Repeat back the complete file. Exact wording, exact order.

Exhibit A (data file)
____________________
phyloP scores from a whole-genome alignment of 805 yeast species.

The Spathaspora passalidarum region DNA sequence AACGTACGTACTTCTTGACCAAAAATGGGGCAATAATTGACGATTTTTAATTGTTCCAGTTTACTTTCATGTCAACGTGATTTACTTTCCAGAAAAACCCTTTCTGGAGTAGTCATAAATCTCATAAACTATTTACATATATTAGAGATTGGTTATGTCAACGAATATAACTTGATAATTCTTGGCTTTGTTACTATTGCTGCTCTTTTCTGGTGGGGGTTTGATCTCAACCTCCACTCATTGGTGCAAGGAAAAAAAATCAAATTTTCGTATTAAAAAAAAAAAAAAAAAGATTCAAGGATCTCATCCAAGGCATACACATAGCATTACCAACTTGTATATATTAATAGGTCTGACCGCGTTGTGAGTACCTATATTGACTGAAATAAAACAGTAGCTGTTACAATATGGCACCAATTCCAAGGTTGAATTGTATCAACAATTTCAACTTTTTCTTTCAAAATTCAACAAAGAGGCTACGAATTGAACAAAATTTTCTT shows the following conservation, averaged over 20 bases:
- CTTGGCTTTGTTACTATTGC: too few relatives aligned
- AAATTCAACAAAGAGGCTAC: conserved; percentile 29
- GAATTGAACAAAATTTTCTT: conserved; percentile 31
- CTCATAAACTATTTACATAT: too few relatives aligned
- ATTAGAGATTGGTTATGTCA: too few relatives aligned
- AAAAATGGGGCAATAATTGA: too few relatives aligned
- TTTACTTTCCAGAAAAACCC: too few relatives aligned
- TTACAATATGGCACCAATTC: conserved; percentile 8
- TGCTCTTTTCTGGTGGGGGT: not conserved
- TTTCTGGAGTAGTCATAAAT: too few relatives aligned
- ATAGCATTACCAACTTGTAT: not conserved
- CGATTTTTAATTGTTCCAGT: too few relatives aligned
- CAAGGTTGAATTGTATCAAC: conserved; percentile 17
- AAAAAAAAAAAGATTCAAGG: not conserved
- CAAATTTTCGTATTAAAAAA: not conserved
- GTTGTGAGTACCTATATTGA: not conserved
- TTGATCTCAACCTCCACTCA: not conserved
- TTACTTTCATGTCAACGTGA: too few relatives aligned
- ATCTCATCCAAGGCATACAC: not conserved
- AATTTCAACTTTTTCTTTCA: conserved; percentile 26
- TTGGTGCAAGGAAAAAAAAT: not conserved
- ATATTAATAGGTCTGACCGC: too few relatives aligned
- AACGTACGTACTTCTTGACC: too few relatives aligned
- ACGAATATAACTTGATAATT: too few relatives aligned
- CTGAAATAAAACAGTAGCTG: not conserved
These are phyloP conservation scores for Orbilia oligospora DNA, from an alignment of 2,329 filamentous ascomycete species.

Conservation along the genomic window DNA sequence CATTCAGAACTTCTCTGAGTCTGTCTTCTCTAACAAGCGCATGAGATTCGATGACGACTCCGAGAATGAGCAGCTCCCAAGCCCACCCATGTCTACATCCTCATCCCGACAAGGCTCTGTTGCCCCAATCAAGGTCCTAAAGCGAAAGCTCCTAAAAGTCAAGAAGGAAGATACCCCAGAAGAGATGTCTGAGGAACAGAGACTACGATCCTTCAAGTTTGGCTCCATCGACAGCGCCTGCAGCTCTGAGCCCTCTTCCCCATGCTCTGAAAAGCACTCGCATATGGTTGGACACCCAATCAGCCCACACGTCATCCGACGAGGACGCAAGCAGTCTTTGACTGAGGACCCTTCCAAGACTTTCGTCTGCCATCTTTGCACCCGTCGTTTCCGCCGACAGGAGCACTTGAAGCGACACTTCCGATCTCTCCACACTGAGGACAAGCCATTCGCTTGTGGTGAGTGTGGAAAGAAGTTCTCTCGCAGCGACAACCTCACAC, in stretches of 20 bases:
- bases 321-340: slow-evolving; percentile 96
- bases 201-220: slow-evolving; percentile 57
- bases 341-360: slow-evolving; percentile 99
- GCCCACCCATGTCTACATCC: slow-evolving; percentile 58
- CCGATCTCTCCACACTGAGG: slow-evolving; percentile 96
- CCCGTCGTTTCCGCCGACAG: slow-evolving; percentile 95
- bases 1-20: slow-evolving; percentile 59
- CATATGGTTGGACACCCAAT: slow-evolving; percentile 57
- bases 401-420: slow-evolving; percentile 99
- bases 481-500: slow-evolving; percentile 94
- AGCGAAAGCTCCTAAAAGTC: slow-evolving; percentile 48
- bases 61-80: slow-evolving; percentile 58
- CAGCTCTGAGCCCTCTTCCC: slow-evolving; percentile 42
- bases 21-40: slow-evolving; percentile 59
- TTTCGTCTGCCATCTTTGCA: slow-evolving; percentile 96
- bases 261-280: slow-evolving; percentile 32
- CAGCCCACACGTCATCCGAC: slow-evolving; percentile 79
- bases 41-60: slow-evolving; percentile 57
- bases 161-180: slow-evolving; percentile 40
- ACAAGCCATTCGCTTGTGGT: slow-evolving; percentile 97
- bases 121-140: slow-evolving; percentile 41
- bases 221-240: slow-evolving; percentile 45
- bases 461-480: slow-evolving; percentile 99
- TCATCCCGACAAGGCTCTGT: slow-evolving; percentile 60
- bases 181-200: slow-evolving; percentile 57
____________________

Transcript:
phyloP scores from a whole-genome alignment of 805 yeast species.

The Spathaspora passalidarum region DNA sequence AACGTACGTACTTCTTGACCAAAAATGGGGCAATAATTGACGATTTTTAATTGTTCCAGTTTACTTTCATGTCAACGTGATTTACTTTCCAGAAAAACCCTTTCTGGAGTAGTCATAAATCTCATAAACTATTTACATATATTAGAGATTGGTTATGTCAACGAATATAACTTGATAATTCTTGGCTTTGTTACTATTGCTGCTCTTTTCTGGTGGGGGTTTGATCTCAACCTCCACTCATTGGTGCAAGGAAAAAAAATCAAATTTTCGTATTAAAAAAAAAAAAAAAAAGATTCAAGGATCTCATCCAAGGCATACACATAGCATTACCAACTTGTATATATTAATAGGTCTGACCGCGTTGTGAGTACCTATATTGACTGAAATAAAACAGTAGCTGTTACAATATGGCACCAATTCCAAGGTTGAATTGTATCAACAATTTCAACTTTTTCTTTCAAAATTCAACAAAGAGGCTACGAATTGAACAAAATTTTCTT shows the following conservation, averaged over 20 bases:
- CTTGGCTTTGTTACTATTGC: too few relatives aligned
- AAATTCAACAAAGAGGCTAC: conserved; percentile 29
- GAATTGAACAAAATTTTCTT: conserved; percentile 31
- CTCATAAACTATTTACATAT: too few relatives aligned
- ATTAGAGATTGGTTATGTCA: too few relatives aligned
- AAAAATGGGGCAATAATTGA: too few relatives aligned
- TTTACTTTCCAGAAAAACCC: too few relatives aligned
- TTACAATATGGCACCAATTC: conserved; percentile 8
- TGCTCTTTTCTGGTGGGGGT: not conserved
- TTTCTGGAGTAGTCATAAAT: too few relatives aligned
- ATAGCATTACCAACTTGTAT: not conserved
- CGATTTTTAATTGTTCCAGT: too few relatives aligned
- CAAGGTTGAATTGTATCAAC: conserved; percentile 17
- AAAAAAAAAAAGATTCAAGG: not conserved
- CAAATTTTCGTATTAAAAAA: not conserved
- GTTGTGAGTACCTATATTGA: not conserved
- TTGATCTCAACCTCCACTCA: not conserved
- TTACTTTCATGTCAACGTGA: too few relatives aligned
- ATCTCATCCAAGGCATACAC: not conserved
- AATTTCAACTTTTTCTTTCA: conserved; percentile 26
- TTGGTGCAAGGAAAAAAAAT: not conserved
- ATATTAATAGGTCTGACCGC: too few relatives aligned
- AACGTACGTACTTCTTGACC: too few relatives aligned
- ACGAATATAACTTGATAATT: too few relatives aligned
- CTGAAATAAAACAGTAGCTG: not conserved
These are phyloP conservation scores for Orbilia oligospora DNA, from an alignment of 2,329 filamentous ascomycete species.

Conservation along the genomic window DNA sequence CATTCAGAACTTCTCTGAGTCTGTCTTCTCTAACAAGCGCATGAGATTCGATGACGACTCCGAGAATGAGCAGCTCCCAAGCCCACCCATGTCTACATCCTCATCCCGACAAGGCTCTGTTGCCCCAATCAAGGTCCTAAAGCGAAAGCTCCTAAAAGTCAAGAAGGAAGATACCCCAGAAGAGATGTCTGAGGAACAGAGACTACGATCCTTCAAGTTTGGCTCCATCGACAGCGCCTGCAGCTCTGAGCCCTCTTCCCCATGCTCTGAAAAGCACTCGCATATGGTTGGACACCCAATCAGCCCACACGTCATCCGACGAGGACGCAAGCAGTCTTTGACTGAGGACCCTTCCAAGACTTTCGTCTGCCATCTTTGCACCCGTCGTTTCCGCCGACAGGAGCACTTGAAGCGACACTTCCGATCTCTCCACACTGAGGACAAGCCATTCGCTTGTGGTGAGTGTGGAAAGAAGTTCTCTCGCAGCGACAACCTCACAC, in stretches of 20 bases:
- bases 321-340: slow-evolving; percentile 96
- bases 201-220: slow-evolving; percentile 57
- bases 341-360: slow-evolving; percentile 99
- GCCCACCCATGTCTACATCC: slow-evolving; percentile 58
- CCGATCTCTCCACACTGAGG: slow-evolving; percentile 96
- CCCGTCGTTTCCGCCGACAG: slow-evolving; percentile 95
- bases 1-20: slow-evolving; percentile 59
- CATATGGTTGGACACCCAAT: slow-evolving; percentile 57
- bases 401-420: slow-evolving; percentile 99
- bases 481-500: slow-evolving; percentile 94
- AGCGAAAGCTCCTAAAAGTC: slow-evolving; percentile 48
- bases 61-80: slow-evolving; percentile 58
- CAGCTCTGAGCCCTCTTCCC: slow-evolving; percentile 42
- bases 21-40: slow-evolving; percentile 59
- TTTCGTCTGCCATCTTTGCA: slow-evolving; percentile 96
- bases 261-280: slow-evolving; percentile 32
- CAGCCCACACGTCATCCGAC: slow-evolving; percentile 79
- bases 41-60: slow-evolving; percentile 57
- bases 161-180: slow-evolving; percentile 40
- ACAAGCCATTCGCTTGTGGT: slow-evolving; percentile 97
- bases 121-140: slow-evolving; percentile 41
- bases 221-240: slow-evolving; percentile 45
- bases 461-480: slow-evolving; percentile 99
- TCATCCCGACAAGGCTCTGT: slow-evolving; percentile 60
- bases 181-200: slow-evolving; percentile 57